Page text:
Will OASIS matter? (was OASIS individual memberships)

Dan Brickley Daniel.Brickley at bristol.ac.uk
Fri Jul 9 21:01:05 BST 1999

On Fri, 9 Jul 1999, Andrew Layman wrote:

> Adding to what David said, W3C management have made it clear that the W3C is
> not going to generally be in the position of endorsing domain-specific DTDs
> or schemas.  This means that DTDs and schemas are going to need other
> development and cataloging services, e.g. Oasis and BizTalk.

There's a big distinction there between development and cataloguing;
simply being able to _find_ pertinent DTDs and schemata doesn't strike
me as a great value added service. Development, on the other hand....

We already have an industry focussed around discovery and cataloguing:
web search engines, portals, directories. We're already seeing
things such as specialised MP3 search options as natural extensions of
these; since XML schemas are just more Web data, it seems to me likely
that a few such services will start offering schema-oriented searches.

Trust is of course a big issue -- but if professional societies and
industry bodies could circulate (by email, NNTP, CD-ROM) digitally signed
schemata and inter-schema crosswalks, these would fit very well into the
search-engine oriented approach to discovery. Oasis, BizTalk might take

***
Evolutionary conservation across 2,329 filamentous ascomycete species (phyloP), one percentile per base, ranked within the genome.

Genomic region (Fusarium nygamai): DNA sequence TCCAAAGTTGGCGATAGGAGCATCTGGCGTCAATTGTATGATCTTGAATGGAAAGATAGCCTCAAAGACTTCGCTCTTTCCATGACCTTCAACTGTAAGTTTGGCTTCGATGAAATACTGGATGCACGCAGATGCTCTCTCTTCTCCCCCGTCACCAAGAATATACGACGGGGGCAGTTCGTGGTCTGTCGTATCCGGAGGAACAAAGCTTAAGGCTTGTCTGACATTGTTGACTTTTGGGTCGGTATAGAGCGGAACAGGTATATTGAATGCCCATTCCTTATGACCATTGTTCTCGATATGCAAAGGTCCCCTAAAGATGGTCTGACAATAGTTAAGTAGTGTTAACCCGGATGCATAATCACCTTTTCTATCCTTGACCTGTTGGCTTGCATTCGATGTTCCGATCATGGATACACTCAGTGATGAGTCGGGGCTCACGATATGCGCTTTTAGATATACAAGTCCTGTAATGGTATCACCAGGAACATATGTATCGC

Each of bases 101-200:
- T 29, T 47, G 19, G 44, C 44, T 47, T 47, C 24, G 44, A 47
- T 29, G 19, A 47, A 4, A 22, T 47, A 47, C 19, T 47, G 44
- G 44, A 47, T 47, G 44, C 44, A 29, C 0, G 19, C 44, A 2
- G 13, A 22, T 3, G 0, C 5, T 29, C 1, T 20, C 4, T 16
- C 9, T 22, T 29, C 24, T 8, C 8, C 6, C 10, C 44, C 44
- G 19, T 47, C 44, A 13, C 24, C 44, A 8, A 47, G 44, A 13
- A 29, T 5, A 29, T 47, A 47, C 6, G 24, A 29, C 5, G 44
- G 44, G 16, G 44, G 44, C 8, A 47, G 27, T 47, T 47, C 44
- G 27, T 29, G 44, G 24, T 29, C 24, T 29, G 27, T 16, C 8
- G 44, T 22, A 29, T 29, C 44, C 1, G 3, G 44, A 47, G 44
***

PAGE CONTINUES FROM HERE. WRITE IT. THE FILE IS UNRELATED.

on this role, but I'd imagine the existing engines would be well set up
to compete.

Development, discussion, data modelling and consensus building,
(particularly regarding vocabulary overlap), seems of far more
importance. And this latter is a very human, social service which
might(?I've no idea) turn out to need input from more stakeholders than
are inclined to pay to join.  It's this "community centre" aspect, and
prospect of such communities pragmatically blessing certain schemas,
which seems a plausible role for OASIS, BizTalk etc. Any techno-centric
database, search, cataloguing role seems to be in direct competion with
the major search services.
I can't see any technical reason why solutions for discovery
and trust w.r.t. normal XML (and HTML and MP3...) documents won't also
serve equally well for discovery and trust management of XML schemata,
mappings, crosswalks, business rules etc etc. After all, wasn't this
synergy the whole point of moving to an XML syntax for next-generation
DTDs? (ie. to allow the special case to borrow technology from the
general one). 



Daniel.Brickley at bristol.ac.uk                  
Institute for Learning and Research Technology http://www.ilrt.bris.ac.uk/
University of Bristol,  Bristol BS8 1TN, UK.   phone:+44(0)117-9287096

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